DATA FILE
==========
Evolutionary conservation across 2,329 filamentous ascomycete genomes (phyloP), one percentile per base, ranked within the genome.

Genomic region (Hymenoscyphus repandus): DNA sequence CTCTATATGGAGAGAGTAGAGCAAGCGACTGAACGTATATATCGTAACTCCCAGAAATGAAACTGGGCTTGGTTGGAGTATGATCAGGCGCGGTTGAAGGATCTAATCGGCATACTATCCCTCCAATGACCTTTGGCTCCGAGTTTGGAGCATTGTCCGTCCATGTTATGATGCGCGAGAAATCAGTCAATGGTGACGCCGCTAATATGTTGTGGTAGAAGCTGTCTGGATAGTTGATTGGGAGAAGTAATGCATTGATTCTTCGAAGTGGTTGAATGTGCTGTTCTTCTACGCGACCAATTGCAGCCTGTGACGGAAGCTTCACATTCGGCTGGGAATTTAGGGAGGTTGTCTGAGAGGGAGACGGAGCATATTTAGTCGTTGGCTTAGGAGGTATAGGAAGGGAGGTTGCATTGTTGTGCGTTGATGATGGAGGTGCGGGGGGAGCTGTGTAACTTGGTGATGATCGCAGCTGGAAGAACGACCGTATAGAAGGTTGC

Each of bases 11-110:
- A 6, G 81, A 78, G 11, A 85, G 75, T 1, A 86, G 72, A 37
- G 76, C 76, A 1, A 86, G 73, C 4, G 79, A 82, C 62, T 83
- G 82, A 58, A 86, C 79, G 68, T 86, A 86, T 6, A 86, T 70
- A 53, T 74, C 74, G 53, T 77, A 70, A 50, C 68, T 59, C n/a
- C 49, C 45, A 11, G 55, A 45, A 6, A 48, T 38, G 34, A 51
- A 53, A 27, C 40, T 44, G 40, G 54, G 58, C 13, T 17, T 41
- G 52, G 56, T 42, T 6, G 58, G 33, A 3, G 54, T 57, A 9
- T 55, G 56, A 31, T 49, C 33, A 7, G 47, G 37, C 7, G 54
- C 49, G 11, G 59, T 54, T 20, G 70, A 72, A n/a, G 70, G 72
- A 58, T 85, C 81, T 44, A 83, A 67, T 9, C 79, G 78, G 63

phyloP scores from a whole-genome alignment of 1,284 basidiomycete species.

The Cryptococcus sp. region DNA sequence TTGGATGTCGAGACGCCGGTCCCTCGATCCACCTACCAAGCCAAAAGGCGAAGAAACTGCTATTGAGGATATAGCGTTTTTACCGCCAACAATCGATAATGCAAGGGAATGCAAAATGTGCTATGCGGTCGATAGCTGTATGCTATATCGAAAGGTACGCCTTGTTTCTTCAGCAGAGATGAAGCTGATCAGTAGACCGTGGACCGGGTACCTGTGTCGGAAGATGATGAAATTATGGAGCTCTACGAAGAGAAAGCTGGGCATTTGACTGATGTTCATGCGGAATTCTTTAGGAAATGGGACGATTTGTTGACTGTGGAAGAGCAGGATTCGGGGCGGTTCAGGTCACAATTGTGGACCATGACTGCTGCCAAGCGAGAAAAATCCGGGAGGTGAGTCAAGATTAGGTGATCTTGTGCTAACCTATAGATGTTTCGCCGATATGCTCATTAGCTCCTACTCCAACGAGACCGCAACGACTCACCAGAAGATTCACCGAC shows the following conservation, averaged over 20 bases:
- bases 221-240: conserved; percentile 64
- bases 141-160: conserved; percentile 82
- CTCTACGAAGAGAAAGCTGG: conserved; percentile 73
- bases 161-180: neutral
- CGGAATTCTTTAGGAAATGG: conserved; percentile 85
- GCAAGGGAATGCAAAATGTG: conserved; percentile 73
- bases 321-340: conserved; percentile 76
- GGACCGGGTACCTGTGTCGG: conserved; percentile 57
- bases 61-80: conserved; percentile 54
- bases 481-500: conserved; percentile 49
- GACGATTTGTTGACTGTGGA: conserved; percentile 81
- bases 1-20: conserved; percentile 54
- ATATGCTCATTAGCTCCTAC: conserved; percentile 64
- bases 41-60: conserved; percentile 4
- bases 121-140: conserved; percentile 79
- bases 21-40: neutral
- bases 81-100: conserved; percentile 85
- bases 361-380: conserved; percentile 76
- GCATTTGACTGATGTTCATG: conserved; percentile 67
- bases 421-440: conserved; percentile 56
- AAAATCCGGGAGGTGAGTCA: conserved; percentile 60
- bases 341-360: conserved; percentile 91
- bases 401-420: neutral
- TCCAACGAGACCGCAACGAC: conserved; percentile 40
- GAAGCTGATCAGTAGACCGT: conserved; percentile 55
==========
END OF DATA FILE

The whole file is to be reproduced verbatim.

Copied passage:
Evolutionary conservation across 2,329 filamentous ascomycete genomes (phyloP), one percentile per base, ranked within the genome.

Genomic region (Hymenoscyphus repandus): DNA sequence CTCTATATGGAGAGAGTAGAGCAAGCGACTGAACGTATATATCGTAACTCCCAGAAATGAAACTGGGCTTGGTTGGAGTATGATCAGGCGCGGTTGAAGGATCTAATCGGCATACTATCCCTCCAATGACCTTTGGCTCCGAGTTTGGAGCATTGTCCGTCCATGTTATGATGCGCGAGAAATCAGTCAATGGTGACGCCGCTAATATGTTGTGGTAGAAGCTGTCTGGATAGTTGATTGGGAGAAGTAATGCATTGATTCTTCGAAGTGGTTGAATGTGCTGTTCTTCTACGCGACCAATTGCAGCCTGTGACGGAAGCTTCACATTCGGCTGGGAATTTAGGGAGGTTGTCTGAGAGGGAGACGGAGCATATTTAGTCGTTGGCTTAGGAGGTATAGGAAGGGAGGTTGCATTGTTGTGCGTTGATGATGGAGGTGCGGGGGGAGCTGTGTAACTTGGTGATGATCGCAGCTGGAAGAACGACCGTATAGAAGGTTGC

Each of bases 11-110:
- A 6, G 81, A 78, G 11, A 85, G 75, T 1, A 86, G 72, A 37
- G 76, C 76, A 1, A 86, G 73, C 4, G 79, A 82, C 62, T 83
- G 82, A 58, A 86, C 79, G 68, T 86, A 86, T 6, A 86, T 70
- A 53, T 74, C 74, G 53, T 77, A 70, A 50, C 68, T 59, C n/a
- C 49, C 45, A 11, G 55, A 45, A 6, A 48, T 38, G 34, A 51
- A 53, A 27, C 40, T 44, G 40, G 54, G 58, C 13, T 17, T 41
- G 52, G 56, T 42, T 6, G 58, G 33, A 3, G 54, T 57, A 9
- T 55, G 56, A 31, T 49, C 33, A 7, G 47, G 37, C 7, G 54
- C 49, G 11, G 59, T 54, T 20, G 70, A 72, A n/a, G 70, G 72
- A 58, T 85, C 81, T 44, A 83, A 67, T 9, C 79, G 78, G 63

phyloP scores from a whole-genome alignment of 1,284 basidiomycete species.

The Cryptococcus sp. region DNA sequence TTGGATGTCGAGACGCCGGTCCCTCGATCCACCTACCAAGCCAAAAGGCGAAGAAACTGCTATTGAGGATATAGCGTTTTTACCGCCAACAATCGATAATGCAAGGGAATGCAAAATGTGCTATGCGGTCGATAGCTGTATGCTATATCGAAAGGTACGCCTTGTTTCTTCAGCAGAGATGAAGCTGATCAGTAGACCGTGGACCGGGTACCTGTGTCGGAAGATGATGAAATTATGGAGCTCTACGAAGAGAAAGCTGGGCATTTGACTGATGTTCATGCGGAATTCTTTAGGAAATGGGACGATTTGTTGACTGTGGAAGAGCAGGATTCGGGGCGGTTCAGGTCACAATTGTGGACCATGACTGCTGCCAAGCGAGAAAAATCCGGGAGGTGAGTCAAGATTAGGTGATCTTGTGCTAACCTATAGATGTTTCGCCGATATGCTCATTAGCTCCTACTCCAACGAGACCGCAACGACTCACCAGAAGATTCACCGAC shows the following conservation, averaged over 20 bases:
- bases 221-240: conserved; percentile 64
- bases 141-160: conserved; percentile 82
- CTCTACGAAGAGAAAGCTGG: conserved; percentile 73
- bases 161-180: neutral
- CGGAATTCTTTAGGAAATGG: conserved; percentile 85
- GCAAGGGAATGCAAAATGTG: conserved; percentile 73
- bases 321-340: conserved; percentile 76
- GGACCGGGTACCTGTGTCGG: conserved; percentile 57
- bases 61-80: conserved; percentile 54
- bases 481-500: conserved; percentile 49
- GACGATTTGTTGACTGTGGA: conserved; percentile 81
- bases 1-20: conserved; percentile 54
- ATATGCTCATTAGCTCCTAC: conserved; percentile 64
- bases 41-60: conserved; percentile 4
- bases 121-140: conserved; percentile 79
- bases 21-40: neutral
- bases 81-100: conserved; percentile 85
- bases 361-380: conserved; percentile 76
- GCATTTGACTGATGTTCATG: conserved; percentile 67
- bases 421-440: conserved; percentile 56
- AAAATCCGGGAGGTGAGTCA: conserved; percentile 60
- bases 341-360: conserved; percentile 91
- bases 401-420: neutral
- TCCAACGAGACCGCAACGAC: conserved; percentile 40
- GAAGCTGATCAGTAGACCGT: conserved; percentile 55